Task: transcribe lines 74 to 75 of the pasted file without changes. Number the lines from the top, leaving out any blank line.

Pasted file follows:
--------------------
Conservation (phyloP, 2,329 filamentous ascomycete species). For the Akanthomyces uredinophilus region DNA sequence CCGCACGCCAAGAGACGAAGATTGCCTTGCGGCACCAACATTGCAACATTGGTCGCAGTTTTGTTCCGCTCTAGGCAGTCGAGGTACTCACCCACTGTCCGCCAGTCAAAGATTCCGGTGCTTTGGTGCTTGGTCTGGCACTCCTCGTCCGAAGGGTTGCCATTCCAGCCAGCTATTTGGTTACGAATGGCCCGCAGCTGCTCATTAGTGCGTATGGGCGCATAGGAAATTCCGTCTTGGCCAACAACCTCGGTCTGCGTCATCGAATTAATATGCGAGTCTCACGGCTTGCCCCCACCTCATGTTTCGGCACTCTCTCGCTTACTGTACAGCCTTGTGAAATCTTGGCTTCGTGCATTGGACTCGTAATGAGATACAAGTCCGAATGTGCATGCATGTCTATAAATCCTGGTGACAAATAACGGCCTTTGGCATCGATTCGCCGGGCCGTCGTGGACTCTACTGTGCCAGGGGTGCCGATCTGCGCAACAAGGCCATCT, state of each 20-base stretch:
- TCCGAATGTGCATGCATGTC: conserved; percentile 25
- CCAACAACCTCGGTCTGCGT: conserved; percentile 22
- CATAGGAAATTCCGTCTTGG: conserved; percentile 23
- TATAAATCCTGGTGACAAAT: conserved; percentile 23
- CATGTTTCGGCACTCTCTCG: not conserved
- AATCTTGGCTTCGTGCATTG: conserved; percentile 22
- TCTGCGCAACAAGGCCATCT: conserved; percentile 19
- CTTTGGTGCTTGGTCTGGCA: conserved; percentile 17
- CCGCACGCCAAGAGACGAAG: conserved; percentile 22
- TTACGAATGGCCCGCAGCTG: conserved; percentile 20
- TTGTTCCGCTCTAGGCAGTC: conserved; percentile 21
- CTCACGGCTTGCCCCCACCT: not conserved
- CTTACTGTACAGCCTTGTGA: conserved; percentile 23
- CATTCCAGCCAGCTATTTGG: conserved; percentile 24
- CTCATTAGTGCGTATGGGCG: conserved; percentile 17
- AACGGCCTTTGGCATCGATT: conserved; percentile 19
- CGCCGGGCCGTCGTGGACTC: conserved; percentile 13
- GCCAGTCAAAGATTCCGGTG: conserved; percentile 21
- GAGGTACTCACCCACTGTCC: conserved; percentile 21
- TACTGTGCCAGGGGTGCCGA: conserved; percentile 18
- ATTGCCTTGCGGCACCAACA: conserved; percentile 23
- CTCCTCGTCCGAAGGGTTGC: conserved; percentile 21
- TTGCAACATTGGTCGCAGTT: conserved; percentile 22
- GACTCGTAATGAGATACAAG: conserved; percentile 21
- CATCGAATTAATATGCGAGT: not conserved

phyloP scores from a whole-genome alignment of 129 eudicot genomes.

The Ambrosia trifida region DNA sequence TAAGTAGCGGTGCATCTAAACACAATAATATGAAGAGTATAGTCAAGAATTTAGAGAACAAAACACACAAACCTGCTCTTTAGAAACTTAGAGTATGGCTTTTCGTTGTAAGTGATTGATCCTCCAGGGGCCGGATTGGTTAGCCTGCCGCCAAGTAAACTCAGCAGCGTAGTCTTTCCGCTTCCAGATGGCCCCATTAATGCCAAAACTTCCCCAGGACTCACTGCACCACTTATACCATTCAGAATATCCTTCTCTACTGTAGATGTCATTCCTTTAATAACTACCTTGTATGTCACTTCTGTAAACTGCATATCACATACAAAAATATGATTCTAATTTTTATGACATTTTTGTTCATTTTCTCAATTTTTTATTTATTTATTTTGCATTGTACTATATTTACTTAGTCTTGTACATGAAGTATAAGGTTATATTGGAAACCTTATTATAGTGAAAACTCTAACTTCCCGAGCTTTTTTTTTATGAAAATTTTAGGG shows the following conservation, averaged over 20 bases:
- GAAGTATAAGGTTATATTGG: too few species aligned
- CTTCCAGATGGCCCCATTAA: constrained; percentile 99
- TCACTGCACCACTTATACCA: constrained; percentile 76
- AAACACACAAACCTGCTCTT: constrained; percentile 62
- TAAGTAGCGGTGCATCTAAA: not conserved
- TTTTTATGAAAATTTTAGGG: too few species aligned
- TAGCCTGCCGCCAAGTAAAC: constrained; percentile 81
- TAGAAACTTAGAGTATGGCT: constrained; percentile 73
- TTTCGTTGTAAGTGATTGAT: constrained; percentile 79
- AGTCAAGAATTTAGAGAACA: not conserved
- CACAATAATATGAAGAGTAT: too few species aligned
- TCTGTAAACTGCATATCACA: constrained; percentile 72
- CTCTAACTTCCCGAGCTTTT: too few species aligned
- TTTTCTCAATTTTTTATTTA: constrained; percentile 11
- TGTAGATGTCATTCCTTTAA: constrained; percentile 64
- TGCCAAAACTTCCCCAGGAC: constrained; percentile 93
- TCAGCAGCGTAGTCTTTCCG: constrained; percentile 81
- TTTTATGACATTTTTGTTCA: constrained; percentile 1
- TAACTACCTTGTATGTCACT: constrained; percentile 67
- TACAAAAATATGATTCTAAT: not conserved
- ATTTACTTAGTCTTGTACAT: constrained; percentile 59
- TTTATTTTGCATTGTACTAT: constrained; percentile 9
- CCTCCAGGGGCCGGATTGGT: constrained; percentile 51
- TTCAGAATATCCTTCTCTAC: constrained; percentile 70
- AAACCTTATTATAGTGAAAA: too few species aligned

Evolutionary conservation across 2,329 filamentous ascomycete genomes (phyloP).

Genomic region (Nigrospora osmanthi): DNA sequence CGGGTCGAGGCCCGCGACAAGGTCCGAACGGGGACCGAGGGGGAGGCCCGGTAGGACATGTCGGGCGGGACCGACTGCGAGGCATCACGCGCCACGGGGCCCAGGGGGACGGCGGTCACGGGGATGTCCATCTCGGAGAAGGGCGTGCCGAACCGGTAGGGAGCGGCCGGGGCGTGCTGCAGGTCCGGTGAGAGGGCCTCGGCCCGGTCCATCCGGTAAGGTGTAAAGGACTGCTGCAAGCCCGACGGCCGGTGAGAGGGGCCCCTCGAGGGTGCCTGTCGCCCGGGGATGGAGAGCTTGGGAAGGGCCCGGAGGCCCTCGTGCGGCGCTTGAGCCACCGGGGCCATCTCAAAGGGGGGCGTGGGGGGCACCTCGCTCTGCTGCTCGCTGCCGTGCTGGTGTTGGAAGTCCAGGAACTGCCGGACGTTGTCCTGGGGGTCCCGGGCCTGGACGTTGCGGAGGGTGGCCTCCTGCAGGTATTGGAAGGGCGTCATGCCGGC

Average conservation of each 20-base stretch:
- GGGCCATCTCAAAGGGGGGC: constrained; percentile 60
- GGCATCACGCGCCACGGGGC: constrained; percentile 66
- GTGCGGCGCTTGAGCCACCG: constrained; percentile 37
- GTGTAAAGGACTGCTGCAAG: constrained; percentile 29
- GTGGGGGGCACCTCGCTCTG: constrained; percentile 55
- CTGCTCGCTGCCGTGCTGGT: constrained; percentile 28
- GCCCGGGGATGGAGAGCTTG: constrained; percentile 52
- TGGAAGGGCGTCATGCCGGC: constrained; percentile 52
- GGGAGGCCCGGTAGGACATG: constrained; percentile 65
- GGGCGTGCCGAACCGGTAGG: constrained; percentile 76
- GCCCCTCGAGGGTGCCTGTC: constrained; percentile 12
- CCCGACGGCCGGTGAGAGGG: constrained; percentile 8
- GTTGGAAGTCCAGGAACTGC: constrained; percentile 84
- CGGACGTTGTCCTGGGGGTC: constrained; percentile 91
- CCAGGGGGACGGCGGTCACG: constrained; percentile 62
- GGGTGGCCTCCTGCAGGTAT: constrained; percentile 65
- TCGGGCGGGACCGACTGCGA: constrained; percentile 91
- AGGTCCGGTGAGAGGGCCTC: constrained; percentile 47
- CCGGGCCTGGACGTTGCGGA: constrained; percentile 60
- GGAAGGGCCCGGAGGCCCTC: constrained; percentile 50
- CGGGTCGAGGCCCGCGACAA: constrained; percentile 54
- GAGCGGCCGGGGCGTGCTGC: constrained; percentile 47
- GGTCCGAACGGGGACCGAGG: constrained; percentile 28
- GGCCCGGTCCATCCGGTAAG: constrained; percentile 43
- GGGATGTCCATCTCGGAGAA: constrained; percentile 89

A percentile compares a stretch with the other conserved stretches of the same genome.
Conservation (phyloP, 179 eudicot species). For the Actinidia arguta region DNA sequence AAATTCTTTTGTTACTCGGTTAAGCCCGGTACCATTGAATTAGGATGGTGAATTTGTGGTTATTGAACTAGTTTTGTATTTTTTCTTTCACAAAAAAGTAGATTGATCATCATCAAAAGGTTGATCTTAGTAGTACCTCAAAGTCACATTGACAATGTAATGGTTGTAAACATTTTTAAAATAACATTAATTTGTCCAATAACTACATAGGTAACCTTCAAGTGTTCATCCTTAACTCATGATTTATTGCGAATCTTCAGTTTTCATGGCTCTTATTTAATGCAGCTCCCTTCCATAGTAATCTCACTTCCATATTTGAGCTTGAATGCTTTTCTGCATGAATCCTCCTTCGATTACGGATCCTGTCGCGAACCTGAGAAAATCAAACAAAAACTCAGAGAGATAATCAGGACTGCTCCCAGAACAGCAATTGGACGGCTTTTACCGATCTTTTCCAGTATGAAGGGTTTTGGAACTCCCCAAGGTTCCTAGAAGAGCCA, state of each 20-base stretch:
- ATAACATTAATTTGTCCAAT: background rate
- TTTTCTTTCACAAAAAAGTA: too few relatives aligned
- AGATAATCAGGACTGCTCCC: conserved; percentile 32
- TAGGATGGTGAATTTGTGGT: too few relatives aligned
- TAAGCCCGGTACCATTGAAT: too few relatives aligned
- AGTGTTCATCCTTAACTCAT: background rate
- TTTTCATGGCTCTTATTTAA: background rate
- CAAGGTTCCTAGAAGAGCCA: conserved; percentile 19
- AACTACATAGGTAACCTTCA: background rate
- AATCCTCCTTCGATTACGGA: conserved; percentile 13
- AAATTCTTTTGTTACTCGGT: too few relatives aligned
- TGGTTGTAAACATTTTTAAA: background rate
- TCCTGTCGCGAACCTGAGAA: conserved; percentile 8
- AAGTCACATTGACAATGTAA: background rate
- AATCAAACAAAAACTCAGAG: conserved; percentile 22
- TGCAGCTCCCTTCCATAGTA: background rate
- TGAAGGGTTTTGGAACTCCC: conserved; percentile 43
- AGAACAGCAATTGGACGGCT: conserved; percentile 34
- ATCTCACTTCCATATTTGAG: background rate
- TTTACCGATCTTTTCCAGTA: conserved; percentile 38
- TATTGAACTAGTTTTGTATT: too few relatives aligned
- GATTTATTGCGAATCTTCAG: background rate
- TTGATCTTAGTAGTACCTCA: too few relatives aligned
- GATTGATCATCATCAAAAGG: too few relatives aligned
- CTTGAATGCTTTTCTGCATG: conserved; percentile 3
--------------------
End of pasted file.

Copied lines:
- AGGTCCGGTGAGAGGGCCTC: constrained; percentile 47
- CCGGGCCTGGACGTTGCGGA: constrained; percentile 60